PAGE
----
The new variant of Coronavirus has led to increased concerns. It has resulted in harsher restrictions in England, Scotland and Wales, placing the UK on a travel ban.
The question is how this never existing virus took the form of the most commonly found illness in parts of England. Undoubtedly, the work on the new strain is at an early stage and there’s a long list of unanswered questions. But the world hopes that the answers can be found soon.
Allow us to make you aware of all that’s known about the new COVID-19 strain.
Is the new variant of COVID-19 a cause of concern?
Experts believe that the new strain of Coronavirus can spread more easily. But, there’s no absolute certainty. New strains become more common when they arrive in the right place at the right time. For instance, when the first case arrived in London, the country had to put two-tier restrictions in place. But with its rapid spread, the country has now applied tier-four restrictions.
How fast is it spreading?
Scientists have revealed that the new variant is spreading faster than the previous one. It’s growing more quickly. The United Kingdom’s Prime Minister, Boris Johnson, has mentioned that the variant may be up to 70% more transmissible.
What do we know about new mutations?
The initial analysis has identified 17 potentially important variations. The spike protein of the new variant can be thought of as the key that viruses use to unlock the doorway to our body’s cells. There’s a part of the spike called the receptor-binding domain. The mutation called N501Y has altered this domain through which the virus makes the first contact with our body’s cells. Besides this mutation, other mutations have also been reported.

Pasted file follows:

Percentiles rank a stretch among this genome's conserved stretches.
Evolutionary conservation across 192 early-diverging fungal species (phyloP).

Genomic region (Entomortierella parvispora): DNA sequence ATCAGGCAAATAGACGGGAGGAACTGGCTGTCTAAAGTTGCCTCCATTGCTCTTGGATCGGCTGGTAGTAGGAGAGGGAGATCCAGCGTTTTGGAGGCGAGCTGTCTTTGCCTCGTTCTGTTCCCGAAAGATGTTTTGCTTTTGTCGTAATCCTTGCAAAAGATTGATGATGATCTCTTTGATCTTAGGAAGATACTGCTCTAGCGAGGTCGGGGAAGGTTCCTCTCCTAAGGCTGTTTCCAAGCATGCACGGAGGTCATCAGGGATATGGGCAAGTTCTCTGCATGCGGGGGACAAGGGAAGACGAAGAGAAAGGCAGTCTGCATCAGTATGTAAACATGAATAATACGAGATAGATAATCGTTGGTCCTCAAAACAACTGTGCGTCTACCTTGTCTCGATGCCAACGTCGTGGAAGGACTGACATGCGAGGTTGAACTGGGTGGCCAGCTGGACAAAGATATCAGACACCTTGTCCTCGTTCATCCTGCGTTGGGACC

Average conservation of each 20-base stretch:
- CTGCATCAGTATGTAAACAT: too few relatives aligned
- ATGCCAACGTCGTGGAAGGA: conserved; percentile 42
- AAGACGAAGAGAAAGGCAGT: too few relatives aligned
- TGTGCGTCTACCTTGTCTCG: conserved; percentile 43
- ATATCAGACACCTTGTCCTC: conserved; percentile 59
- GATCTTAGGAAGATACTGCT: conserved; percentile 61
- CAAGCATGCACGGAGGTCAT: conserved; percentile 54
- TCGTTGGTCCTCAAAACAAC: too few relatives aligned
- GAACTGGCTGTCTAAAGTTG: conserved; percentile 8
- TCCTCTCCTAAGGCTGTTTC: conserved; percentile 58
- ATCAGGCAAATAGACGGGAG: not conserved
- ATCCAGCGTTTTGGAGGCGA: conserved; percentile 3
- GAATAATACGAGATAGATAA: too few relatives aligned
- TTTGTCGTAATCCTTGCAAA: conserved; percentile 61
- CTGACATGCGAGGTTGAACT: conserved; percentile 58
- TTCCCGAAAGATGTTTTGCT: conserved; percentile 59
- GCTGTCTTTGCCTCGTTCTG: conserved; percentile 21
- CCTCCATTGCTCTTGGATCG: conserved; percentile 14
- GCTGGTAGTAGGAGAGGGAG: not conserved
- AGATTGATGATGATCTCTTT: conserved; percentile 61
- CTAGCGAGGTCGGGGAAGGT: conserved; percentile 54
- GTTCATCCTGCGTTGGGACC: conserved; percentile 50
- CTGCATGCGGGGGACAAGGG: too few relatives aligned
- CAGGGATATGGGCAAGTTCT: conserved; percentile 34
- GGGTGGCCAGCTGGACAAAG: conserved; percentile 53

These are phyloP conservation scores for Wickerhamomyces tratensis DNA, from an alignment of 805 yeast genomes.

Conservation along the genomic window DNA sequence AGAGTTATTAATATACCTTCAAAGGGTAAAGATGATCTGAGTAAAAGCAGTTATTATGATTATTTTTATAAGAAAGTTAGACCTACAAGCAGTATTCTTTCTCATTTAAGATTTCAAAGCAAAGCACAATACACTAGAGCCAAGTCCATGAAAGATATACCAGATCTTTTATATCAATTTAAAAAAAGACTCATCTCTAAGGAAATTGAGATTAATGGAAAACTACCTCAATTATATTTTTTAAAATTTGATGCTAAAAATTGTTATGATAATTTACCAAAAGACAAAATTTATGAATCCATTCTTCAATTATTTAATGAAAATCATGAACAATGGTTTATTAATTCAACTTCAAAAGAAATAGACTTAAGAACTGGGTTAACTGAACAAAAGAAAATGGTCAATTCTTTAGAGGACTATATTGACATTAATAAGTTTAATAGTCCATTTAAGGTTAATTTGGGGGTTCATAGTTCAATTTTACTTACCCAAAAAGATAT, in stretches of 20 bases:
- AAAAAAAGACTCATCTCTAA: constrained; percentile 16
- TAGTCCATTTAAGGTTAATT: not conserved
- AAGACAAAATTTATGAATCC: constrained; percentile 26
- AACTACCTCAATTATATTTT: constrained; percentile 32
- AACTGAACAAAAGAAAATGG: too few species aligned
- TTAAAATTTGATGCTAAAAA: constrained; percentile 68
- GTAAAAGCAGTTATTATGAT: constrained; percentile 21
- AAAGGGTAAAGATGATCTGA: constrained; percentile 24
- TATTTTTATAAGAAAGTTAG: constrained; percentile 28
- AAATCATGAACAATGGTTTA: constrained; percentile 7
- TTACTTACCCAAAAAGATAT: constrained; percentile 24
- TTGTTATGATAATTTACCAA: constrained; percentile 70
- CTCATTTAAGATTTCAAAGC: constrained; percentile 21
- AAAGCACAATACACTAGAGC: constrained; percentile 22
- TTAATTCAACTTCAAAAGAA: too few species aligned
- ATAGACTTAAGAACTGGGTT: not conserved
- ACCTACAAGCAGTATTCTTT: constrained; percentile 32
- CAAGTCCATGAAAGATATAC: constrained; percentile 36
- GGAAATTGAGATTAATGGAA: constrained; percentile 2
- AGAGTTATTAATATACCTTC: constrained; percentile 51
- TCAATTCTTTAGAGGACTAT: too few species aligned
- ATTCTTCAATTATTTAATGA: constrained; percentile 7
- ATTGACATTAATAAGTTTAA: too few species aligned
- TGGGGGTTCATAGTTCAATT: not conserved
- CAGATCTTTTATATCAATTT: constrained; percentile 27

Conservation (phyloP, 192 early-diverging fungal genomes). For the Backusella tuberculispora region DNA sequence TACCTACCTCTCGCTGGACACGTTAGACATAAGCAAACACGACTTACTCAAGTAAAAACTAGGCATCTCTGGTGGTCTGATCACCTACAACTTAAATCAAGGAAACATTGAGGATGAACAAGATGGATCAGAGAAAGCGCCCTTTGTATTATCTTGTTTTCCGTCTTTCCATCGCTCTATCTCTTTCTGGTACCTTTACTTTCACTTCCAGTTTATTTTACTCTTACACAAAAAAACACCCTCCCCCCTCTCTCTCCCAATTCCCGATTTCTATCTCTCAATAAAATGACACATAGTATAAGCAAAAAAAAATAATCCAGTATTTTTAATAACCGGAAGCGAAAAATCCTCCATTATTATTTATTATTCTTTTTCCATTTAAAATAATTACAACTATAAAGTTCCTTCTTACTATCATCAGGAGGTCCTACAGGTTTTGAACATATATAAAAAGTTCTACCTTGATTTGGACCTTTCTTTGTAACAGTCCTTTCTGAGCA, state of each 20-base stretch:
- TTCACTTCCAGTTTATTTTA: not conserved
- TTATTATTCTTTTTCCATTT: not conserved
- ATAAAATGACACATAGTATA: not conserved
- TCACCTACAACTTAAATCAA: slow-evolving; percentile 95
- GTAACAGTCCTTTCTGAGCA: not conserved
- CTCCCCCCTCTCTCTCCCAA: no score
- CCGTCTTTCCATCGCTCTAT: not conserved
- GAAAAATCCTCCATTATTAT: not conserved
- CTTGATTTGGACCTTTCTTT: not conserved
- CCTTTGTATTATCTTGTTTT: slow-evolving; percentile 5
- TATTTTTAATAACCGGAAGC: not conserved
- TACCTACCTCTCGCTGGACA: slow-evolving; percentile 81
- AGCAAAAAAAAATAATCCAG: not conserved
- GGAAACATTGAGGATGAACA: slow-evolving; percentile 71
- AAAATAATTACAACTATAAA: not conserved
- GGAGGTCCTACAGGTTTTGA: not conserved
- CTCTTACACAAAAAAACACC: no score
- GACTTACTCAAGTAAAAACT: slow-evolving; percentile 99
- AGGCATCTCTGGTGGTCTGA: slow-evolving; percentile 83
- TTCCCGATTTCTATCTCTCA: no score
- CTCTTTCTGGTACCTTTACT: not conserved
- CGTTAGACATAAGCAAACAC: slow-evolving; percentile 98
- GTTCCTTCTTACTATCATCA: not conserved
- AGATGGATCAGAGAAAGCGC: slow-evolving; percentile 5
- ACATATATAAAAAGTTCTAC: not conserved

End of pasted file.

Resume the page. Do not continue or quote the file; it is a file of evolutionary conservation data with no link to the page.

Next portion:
Does it make the infection deadlier?
Another important question is whether or not it’s more infectious. To be honest, it’s quite early to ‘nail on’ the exact percentage by which this new variant might be more infectious.
But even so, there’s no proven evidence that the new variant is actually more infectious. However, it being more transmissible can cause more problems for medical professionals and facilities.
Will the vaccines work against it?
At least for now, we can say that yes, the existing vaccines are effective against the new variant. And that’s because all the three leading vaccines develop immune responses against existing spike protein.
Once we’re vaccinated, our immune system attacks several different parts of the virus and not just the spike. So, even though the part of the spike is mutated, the vaccine should still work.
Summing it up
Let’s not forget that despite the continuous efforts by scientists, the virus has taken the first few steps towards escaping the vaccine.
So, instead of relying completely on the vaccine, people should continue using the same precautions (wearing masks, social distancing, washing hands) they have been using earlier.